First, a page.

Where to build your family home

With realtors, agencies and the ever-so-handy internet classifieds, looking for a family home is relatively easy. It’s the final decision-making process that’s the hard part. There are so many different things to think about before just going with the best deal or the more popular area.

What are you looking for?

How big is your family? How big is your family planning to get? Do you have or want any pets? You need to keep these things in mind when deciding on a family home. You need to take in how many bedrooms you need to accommodate the immediate family and maybe still have a room for a study or spare bedroom.

Are you looking for a house in a security estate where safety is guaranteed (to an extent) but the houses are, basically, on top of each other? Or are you looking for a house on its own plot of land with your own garden? Or something more secluded like a house on a farm in the middle of nowhere?

Are you looking for a house that opens right onto the street or do you want to be surrounded by beautiful wooden fencing? Do you want a swimming pool? If you are sure of what you’re looking for, it will make house hunting an easier process where you can eliminate all the listings that are irrelevant to what you want and save yourself from aimlessly searching through every house for sale out there.

What can you afford?

Now, there may be a lot that you want out of a family home, but you need to be realistic about what you can afford. You also need to consider the future value of your house if you ever decide to sell it one day. Will you be building it up from scratch, making renovations to a simpler house or buy a house that fits all your criteria?

With regards to the latter, you then need to be sure of the condition of the house. Just because it falls into your budget and is in a suitable area, doesn’t mean that it has suitable living conditions. Make sure to crucially inspect the houses you view to make sure there are no fundamentally flawed aspects regarding infrastructure, electrical and plumbing set-ups.

You’re putting a lot of money (and potential debt) into this house so you need to be sure about it. The next thing to consider is whether you can afford (and are in an acceptable financial position) to buy a house or if you would rather rent one. There are pros and cons to both and, besides what you can afford on just a house, you need to consider what will suit your current and future lifestyle as a family.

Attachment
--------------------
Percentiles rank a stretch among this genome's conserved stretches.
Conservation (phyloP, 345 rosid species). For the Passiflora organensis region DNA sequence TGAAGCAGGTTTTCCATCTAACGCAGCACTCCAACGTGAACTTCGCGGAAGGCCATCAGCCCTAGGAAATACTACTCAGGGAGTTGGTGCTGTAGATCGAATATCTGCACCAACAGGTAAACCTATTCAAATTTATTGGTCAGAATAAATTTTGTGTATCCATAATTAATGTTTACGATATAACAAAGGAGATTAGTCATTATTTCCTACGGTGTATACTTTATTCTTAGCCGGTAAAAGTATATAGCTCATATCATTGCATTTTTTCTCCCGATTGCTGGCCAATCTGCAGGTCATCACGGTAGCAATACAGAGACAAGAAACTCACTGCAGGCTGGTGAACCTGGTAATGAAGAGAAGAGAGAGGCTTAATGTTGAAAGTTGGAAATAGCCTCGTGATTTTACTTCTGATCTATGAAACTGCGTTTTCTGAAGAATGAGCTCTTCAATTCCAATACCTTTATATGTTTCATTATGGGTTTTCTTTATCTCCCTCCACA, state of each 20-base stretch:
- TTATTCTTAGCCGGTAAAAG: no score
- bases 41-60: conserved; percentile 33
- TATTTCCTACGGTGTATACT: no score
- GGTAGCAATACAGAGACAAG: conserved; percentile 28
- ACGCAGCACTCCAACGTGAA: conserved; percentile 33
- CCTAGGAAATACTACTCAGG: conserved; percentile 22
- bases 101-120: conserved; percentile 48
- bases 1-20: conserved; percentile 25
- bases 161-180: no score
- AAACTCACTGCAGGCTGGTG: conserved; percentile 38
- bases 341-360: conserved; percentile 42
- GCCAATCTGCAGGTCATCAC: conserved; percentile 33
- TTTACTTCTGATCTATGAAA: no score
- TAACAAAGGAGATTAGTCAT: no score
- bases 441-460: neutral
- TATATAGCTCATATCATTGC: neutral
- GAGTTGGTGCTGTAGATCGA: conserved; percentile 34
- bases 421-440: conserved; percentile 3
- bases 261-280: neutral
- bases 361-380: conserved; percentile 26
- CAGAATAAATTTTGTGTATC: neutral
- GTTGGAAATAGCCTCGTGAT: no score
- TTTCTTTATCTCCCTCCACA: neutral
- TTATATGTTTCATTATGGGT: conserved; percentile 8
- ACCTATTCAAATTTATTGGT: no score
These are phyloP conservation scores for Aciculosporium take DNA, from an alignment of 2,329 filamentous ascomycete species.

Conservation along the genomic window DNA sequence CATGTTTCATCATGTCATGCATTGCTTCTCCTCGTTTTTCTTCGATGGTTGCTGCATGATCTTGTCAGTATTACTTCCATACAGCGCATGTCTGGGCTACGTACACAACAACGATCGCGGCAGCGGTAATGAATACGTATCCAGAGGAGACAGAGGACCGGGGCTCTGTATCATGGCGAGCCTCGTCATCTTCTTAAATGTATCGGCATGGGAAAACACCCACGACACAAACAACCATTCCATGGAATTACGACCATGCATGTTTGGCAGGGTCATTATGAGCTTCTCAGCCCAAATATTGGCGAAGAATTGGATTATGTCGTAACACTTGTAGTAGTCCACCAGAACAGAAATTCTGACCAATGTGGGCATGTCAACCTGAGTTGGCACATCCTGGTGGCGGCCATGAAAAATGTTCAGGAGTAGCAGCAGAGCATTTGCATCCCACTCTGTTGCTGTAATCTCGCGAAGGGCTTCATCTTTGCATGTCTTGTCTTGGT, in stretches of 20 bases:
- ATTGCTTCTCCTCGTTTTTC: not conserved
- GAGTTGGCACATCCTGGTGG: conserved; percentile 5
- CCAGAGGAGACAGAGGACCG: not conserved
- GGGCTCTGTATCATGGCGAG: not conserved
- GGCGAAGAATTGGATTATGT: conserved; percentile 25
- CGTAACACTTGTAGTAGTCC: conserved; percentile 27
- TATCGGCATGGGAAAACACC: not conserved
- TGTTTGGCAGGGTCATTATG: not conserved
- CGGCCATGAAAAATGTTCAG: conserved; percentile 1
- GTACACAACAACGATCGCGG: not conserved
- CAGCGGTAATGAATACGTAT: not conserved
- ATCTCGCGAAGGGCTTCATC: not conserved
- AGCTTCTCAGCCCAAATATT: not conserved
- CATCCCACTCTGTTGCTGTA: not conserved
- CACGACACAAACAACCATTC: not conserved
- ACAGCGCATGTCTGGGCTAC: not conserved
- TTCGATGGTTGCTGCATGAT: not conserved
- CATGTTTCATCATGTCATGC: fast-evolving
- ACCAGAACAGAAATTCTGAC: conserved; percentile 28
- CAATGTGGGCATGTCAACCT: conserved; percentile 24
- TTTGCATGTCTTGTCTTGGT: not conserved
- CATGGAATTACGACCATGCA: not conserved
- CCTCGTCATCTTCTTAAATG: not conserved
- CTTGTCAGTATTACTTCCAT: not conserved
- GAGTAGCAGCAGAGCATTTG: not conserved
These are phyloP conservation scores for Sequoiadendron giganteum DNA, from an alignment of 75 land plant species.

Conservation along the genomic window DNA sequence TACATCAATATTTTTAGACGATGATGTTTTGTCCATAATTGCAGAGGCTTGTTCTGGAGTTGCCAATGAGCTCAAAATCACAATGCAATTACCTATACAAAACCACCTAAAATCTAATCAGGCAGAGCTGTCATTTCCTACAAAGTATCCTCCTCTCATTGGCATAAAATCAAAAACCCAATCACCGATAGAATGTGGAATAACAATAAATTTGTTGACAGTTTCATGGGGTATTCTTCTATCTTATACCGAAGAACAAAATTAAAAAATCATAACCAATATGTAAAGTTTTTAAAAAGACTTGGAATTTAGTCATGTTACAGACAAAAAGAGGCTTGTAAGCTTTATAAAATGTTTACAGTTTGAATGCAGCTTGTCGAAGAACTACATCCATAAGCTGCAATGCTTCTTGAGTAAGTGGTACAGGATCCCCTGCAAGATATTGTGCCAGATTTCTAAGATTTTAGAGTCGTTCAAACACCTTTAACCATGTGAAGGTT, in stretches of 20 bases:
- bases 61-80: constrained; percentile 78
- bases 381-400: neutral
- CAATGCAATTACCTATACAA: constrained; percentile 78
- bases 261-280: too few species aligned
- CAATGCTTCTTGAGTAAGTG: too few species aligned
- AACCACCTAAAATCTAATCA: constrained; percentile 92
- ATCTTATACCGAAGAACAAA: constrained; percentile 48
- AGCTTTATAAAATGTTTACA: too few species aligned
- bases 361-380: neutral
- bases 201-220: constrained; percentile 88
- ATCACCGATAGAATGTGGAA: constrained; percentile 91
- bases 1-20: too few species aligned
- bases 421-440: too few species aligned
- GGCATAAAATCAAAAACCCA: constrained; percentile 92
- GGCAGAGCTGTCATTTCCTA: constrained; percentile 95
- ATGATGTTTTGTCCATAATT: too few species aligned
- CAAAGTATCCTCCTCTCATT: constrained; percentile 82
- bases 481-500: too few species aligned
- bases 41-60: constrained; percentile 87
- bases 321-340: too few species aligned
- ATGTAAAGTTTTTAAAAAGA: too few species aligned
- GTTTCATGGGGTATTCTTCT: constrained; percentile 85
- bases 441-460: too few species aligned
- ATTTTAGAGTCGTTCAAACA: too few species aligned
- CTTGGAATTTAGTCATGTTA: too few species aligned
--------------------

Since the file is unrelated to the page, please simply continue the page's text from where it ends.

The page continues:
What about the area?

Once you know what you’re looking for and can afford, it’s time to consider the area you would be moving into. Take your daily commutes into consideration. What is the distance to get the kids to school and then to get yourself to work? Is the pretty house worth the travelling in traffic? Furthermore, will your kids be able to get into that school if you end up not living in the more immediate areas?

Also, for convenience, is your location with regards to family and friends. You don’t want to be living so far away that visiting becomes a mission. Or you don’t have any quick contacts to call for babysitting when it comes to date night.

But work, school, friends and family are, as mentioned, more for convenience. Safety, however, isn’t a convenience, it’s a necessity, especially with the rate of crime of today. Your best bet is in some sort of security estate, but that could also fall out of your budget. Do your research on your ideal area and look at the history of crime there and in the surrounding areas. Find out if there is a neighbourhood watch – this is really important and has proven effective in many neighbourhoods.

At the end of the day, there will always be a level of risk. But the more comfortable and safe you feel in an area, the better the place it will be to build your family home.

You can also find out more about the local community. The events held in the area, the public government buildings and the general vibe in the town.  

It’s all about the memories

A family home is built by the memories you make in them. Everything else is a matter of convenience for getting the kids to school, the safety of the area or the association that comes with being in a specific area. But making family memories is what turns that house into a home.